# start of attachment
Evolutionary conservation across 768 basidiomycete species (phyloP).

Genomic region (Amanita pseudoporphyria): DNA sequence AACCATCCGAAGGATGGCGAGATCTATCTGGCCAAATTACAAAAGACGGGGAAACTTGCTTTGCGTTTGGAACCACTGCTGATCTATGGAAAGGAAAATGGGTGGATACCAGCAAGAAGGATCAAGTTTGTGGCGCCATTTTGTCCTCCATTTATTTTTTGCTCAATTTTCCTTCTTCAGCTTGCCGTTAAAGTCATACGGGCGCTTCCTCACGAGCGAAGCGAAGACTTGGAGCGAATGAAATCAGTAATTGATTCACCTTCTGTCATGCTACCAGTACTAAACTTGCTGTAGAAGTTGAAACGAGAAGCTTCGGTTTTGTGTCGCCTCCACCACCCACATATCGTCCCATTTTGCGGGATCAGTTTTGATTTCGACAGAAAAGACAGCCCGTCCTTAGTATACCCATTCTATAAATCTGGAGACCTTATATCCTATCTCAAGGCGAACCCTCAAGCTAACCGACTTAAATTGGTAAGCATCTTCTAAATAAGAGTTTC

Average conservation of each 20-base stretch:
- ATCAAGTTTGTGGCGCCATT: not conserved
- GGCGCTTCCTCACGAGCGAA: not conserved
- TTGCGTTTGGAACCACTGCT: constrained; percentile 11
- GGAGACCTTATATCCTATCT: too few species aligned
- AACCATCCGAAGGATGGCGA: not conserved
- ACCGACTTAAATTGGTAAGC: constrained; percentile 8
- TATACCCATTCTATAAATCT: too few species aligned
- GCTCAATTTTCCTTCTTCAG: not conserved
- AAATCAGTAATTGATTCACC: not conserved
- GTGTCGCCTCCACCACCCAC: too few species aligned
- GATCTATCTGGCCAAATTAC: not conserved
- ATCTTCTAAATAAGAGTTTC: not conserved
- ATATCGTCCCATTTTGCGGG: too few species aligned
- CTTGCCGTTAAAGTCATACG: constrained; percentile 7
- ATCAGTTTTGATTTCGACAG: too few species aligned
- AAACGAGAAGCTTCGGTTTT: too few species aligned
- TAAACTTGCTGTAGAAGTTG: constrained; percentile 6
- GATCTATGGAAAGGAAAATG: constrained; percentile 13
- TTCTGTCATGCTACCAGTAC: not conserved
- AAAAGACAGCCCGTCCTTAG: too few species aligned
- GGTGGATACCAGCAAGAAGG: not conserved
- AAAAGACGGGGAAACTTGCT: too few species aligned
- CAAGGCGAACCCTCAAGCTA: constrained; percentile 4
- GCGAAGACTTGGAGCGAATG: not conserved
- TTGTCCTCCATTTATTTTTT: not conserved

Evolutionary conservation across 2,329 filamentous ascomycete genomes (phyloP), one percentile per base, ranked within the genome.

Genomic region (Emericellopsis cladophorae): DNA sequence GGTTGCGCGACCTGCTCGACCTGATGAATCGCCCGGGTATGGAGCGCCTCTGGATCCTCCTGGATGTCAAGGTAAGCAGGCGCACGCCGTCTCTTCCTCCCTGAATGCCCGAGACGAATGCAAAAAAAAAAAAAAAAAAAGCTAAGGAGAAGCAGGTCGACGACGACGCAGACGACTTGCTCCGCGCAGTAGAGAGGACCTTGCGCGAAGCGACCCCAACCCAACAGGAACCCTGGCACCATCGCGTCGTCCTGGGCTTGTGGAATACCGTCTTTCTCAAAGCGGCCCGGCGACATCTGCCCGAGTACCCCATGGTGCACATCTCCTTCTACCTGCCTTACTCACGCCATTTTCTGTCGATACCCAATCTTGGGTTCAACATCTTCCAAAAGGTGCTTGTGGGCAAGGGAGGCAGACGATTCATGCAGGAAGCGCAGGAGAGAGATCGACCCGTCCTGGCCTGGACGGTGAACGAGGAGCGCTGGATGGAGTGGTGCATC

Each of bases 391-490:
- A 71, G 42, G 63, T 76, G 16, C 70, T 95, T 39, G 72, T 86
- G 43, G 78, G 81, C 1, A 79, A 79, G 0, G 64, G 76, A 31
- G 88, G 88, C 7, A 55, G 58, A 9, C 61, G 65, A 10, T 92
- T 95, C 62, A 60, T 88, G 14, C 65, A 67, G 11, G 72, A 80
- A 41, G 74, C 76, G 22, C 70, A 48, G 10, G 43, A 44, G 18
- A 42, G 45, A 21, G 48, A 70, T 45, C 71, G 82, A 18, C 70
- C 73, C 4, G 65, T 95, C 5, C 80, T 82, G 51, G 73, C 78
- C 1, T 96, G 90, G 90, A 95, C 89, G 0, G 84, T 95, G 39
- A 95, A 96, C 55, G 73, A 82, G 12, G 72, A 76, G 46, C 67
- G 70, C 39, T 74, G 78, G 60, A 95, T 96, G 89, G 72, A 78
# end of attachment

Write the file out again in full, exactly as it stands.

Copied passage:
Evolutionary conservation across 768 basidiomycete species (phyloP).

Genomic region (Amanita pseudoporphyria): DNA sequence AACCATCCGAAGGATGGCGAGATCTATCTGGCCAAATTACAAAAGACGGGGAAACTTGCTTTGCGTTTGGAACCACTGCTGATCTATGGAAAGGAAAATGGGTGGATACCAGCAAGAAGGATCAAGTTTGTGGCGCCATTTTGTCCTCCATTTATTTTTTGCTCAATTTTCCTTCTTCAGCTTGCCGTTAAAGTCATACGGGCGCTTCCTCACGAGCGAAGCGAAGACTTGGAGCGAATGAAATCAGTAATTGATTCACCTTCTGTCATGCTACCAGTACTAAACTTGCTGTAGAAGTTGAAACGAGAAGCTTCGGTTTTGTGTCGCCTCCACCACCCACATATCGTCCCATTTTGCGGGATCAGTTTTGATTTCGACAGAAAAGACAGCCCGTCCTTAGTATACCCATTCTATAAATCTGGAGACCTTATATCCTATCTCAAGGCGAACCCTCAAGCTAACCGACTTAAATTGGTAAGCATCTTCTAAATAAGAGTTTC

Average conservation of each 20-base stretch:
- ATCAAGTTTGTGGCGCCATT: not conserved
- GGCGCTTCCTCACGAGCGAA: not conserved
- TTGCGTTTGGAACCACTGCT: constrained; percentile 11
- GGAGACCTTATATCCTATCT: too few species aligned
- AACCATCCGAAGGATGGCGA: not conserved
- ACCGACTTAAATTGGTAAGC: constrained; percentile 8
- TATACCCATTCTATAAATCT: too few species aligned
- GCTCAATTTTCCTTCTTCAG: not conserved
- AAATCAGTAATTGATTCACC: not conserved
- GTGTCGCCTCCACCACCCAC: too few species aligned
- GATCTATCTGGCCAAATTAC: not conserved
- ATCTTCTAAATAAGAGTTTC: not conserved
- ATATCGTCCCATTTTGCGGG: too few species aligned
- CTTGCCGTTAAAGTCATACG: constrained; percentile 7
- ATCAGTTTTGATTTCGACAG: too few species aligned
- AAACGAGAAGCTTCGGTTTT: too few species aligned
- TAAACTTGCTGTAGAAGTTG: constrained; percentile 6
- GATCTATGGAAAGGAAAATG: constrained; percentile 13
- TTCTGTCATGCTACCAGTAC: not conserved
- AAAAGACAGCCCGTCCTTAG: too few species aligned
- GGTGGATACCAGCAAGAAGG: not conserved
- AAAAGACGGGGAAACTTGCT: too few species aligned
- CAAGGCGAACCCTCAAGCTA: constrained; percentile 4
- GCGAAGACTTGGAGCGAATG: not conserved
- TTGTCCTCCATTTATTTTTT: not conserved

Evolutionary conservation across 2,329 filamentous ascomycete genomes (phyloP), one percentile per base, ranked within the genome.

Genomic region (Emericellopsis cladophorae): DNA sequence GGTTGCGCGACCTGCTCGACCTGATGAATCGCCCGGGTATGGAGCGCCTCTGGATCCTCCTGGATGTCAAGGTAAGCAGGCGCACGCCGTCTCTTCCTCCCTGAATGCCCGAGACGAATGCAAAAAAAAAAAAAAAAAAAGCTAAGGAGAAGCAGGTCGACGACGACGCAGACGACTTGCTCCGCGCAGTAGAGAGGACCTTGCGCGAAGCGACCCCAACCCAACAGGAACCCTGGCACCATCGCGTCGTCCTGGGCTTGTGGAATACCGTCTTTCTCAAAGCGGCCCGGCGACATCTGCCCGAGTACCCCATGGTGCACATCTCCTTCTACCTGCCTTACTCACGCCATTTTCTGTCGATACCCAATCTTGGGTTCAACATCTTCCAAAAGGTGCTTGTGGGCAAGGGAGGCAGACGATTCATGCAGGAAGCGCAGGAGAGAGATCGACCCGTCCTGGCCTGGACGGTGAACGAGGAGCGCTGGATGGAGTGGTGCATC

Each of bases 391-490:
- A 71, G 42, G 63, T 76, G 16, C 70, T 95, T 39, G 72, T 86
- G 43, G 78, G 81, C 1, A 79, A 79, G 0, G 64, G 76, A 31
- G 88, G 88, C 7, A 55, G 58, A 9, C 61, G 65, A 10, T 92
- T 95, C 62, A 60, T 88, G 14, C 65, A 67, G 11, G 72, A 80
- A 41, G 74, C 76, G 22, C 70, A 48, G 10, G 43, A 44, G 18
- A 42, G 45, A 21, G 48, A 70, T 45, C 71, G 82, A 18, C 70
- C 73, C 4, G 65, T 95, C 5, C 80, T 82, G 51, G 73, C 78
- C 1, T 96, G 90, G 90, A 95, C 89, G 0, G 84, T 95, G 39
- A 95, A 96, C 55, G 73, A 82, G 12, G 72, A 76, G 46, C 67
- G 70, C 39, T 74, G 78, G 60, A 95, T 96, G 89, G 72, A 78